This video is about people who are entrusted with the protection and preservation of one of northern Michigan’s most important and revered natural areas. Showing real leadership, the board of directors, staff and volunteers of the Grass River Natural Area (GRNA) are working to document, understand and manage the impacts of climate change that threaten these critical wetlands.
Just a few miles up the road from the Village of Alden in Antrim County, you can find the entrance to Grass River. Follow that winding two track about a mile through the woods and wetlands and you’ll reach a large, beautiful interpretive center and the starting point for several winding trails. These trails lead you over miles of boardwalk through dense wetland forests, over small streams and past some of Michigan’s most diverse habitat.
Formally established about 50 years ago, the GRNA is our region’s premiere nature center. Its primary mission is to protect and preserve almost 1,500 acres of high quality wetlands and uplands, while encouraging general stewardship of natural resources and providing nature-based education.
Recognizing that climate change is altering conditions and habitats for all life, this nonprofit organization is not debating the topic or hesitating at the edge of action. GRNA has launched an effort to confront these challenges head on. They are reaching out to field biologists and other scientists, gathering information about what changes are underway and what lies ahead. They know that the management choices ahead are both complex and critical.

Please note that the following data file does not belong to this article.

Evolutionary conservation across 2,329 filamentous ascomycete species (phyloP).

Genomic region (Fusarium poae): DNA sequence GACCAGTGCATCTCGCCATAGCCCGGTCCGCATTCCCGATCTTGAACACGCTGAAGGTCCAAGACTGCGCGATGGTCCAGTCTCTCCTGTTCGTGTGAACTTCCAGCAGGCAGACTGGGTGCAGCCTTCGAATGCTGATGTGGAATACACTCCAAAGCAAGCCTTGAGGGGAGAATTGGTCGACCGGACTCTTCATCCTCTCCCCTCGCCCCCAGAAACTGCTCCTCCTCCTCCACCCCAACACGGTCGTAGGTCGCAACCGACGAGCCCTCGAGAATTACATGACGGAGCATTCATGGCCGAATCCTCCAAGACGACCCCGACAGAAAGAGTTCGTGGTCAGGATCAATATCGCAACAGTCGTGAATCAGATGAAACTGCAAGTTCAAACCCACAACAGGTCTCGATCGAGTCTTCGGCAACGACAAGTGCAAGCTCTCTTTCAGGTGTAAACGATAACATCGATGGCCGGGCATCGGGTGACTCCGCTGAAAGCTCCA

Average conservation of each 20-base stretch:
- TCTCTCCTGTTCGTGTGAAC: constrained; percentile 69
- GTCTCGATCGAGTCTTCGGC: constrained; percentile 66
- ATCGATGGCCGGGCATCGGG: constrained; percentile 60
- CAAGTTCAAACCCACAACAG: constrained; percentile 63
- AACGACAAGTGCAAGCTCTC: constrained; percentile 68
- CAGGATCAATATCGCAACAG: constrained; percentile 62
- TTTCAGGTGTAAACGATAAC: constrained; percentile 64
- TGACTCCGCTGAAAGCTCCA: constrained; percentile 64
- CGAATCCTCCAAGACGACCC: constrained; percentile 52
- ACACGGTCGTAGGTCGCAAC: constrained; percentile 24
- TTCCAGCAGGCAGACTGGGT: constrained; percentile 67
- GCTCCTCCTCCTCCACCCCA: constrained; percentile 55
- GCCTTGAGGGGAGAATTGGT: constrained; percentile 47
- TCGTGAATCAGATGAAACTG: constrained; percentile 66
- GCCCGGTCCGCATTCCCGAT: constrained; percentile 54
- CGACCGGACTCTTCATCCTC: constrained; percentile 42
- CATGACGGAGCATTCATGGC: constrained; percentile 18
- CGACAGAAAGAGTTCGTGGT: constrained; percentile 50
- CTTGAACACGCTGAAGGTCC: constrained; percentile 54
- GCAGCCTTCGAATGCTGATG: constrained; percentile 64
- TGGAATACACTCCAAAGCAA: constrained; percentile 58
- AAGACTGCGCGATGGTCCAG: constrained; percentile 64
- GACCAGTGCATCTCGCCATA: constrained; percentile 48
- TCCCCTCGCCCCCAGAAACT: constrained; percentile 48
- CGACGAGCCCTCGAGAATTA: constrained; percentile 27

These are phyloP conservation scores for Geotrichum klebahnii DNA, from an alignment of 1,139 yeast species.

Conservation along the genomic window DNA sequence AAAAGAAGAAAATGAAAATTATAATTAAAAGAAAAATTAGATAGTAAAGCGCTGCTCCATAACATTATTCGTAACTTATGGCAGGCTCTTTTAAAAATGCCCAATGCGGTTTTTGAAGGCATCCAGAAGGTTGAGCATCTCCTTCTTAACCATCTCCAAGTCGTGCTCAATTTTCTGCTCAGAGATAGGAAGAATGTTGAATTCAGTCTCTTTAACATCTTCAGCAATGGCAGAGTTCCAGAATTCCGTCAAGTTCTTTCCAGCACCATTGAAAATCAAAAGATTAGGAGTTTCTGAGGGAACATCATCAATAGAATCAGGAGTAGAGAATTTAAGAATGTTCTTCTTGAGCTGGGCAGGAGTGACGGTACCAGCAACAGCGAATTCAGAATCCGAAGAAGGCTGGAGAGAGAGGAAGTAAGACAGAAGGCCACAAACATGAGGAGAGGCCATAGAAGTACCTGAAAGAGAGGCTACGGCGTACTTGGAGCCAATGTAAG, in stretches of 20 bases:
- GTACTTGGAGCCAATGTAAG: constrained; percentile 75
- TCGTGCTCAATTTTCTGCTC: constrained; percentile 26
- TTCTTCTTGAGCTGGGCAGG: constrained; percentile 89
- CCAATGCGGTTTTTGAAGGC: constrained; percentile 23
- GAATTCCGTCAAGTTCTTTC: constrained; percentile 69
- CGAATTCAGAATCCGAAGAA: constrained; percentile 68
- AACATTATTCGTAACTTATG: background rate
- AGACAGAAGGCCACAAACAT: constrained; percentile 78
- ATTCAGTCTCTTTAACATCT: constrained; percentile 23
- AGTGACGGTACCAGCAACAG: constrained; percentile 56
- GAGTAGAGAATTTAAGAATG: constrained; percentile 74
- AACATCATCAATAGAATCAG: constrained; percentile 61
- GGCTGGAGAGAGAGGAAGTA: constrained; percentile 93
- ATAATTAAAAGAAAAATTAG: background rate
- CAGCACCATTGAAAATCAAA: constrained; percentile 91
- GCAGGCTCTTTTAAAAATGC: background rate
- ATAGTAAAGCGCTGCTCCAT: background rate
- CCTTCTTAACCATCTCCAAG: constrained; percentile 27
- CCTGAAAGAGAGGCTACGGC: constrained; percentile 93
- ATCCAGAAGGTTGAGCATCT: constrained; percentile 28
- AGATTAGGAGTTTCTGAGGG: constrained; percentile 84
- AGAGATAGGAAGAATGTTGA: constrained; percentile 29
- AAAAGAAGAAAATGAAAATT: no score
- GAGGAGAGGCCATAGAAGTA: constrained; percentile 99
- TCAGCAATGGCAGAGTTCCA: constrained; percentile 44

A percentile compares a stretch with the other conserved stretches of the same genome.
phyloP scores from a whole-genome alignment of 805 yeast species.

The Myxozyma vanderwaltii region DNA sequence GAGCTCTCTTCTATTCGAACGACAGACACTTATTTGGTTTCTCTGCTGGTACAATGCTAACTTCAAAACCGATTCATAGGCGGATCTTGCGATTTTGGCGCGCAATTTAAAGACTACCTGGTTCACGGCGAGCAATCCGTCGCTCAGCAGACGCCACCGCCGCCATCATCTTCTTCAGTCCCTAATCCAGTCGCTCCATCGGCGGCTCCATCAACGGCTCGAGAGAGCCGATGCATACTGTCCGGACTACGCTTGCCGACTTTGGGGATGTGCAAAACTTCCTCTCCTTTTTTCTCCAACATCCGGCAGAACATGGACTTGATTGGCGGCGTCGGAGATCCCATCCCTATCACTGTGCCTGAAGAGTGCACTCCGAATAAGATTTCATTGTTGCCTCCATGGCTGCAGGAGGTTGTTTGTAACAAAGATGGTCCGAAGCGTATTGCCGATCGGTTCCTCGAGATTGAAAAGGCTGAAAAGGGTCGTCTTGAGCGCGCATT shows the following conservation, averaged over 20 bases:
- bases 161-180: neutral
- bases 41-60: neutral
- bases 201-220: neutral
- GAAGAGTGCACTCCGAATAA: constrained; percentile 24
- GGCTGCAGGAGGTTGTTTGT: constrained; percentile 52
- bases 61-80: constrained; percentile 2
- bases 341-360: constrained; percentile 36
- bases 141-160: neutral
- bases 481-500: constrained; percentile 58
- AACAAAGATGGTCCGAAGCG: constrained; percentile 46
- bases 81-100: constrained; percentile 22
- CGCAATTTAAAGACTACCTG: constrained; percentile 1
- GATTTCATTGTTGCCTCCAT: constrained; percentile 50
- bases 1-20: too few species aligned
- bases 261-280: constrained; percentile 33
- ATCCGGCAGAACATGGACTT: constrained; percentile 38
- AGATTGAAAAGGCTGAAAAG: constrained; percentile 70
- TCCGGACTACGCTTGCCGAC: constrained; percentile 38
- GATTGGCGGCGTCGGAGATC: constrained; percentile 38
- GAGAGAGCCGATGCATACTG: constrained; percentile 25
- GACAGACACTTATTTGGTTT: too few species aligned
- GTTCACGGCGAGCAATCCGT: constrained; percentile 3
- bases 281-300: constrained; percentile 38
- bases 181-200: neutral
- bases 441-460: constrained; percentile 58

There’s a lot at stake. As Education Director, James Dake points out, Grass River’s wetland habitats host some of the region’s most endangered species, including Blandings turtles. “It’s a question of whether those species can adapt in time to survive,” he said.
Board member and Vice Chair, Rich Hannan says that they have a responsibility to recognize the science of climate change and make contributions to it. He points that climate change is happening everywhere.
“Not just at Grass River, it’s just that Grass River’s an ideal place to look at it.”
Of course, without the field research and scientific assessment it’s difficult to know what course of action is best. Executive Director Haley Beniser says, scientific assessments are crucial. “It helps us make best management decisions for this property.”
Without a doubt, these are challenging times for natural resource managers and anyone who wants to preserve the flora and fauna of Northern Michigan. But it’s comforting to know that regional leaders like those of the Grass River Natural Area are accepting these challenges and moving forward with solid science.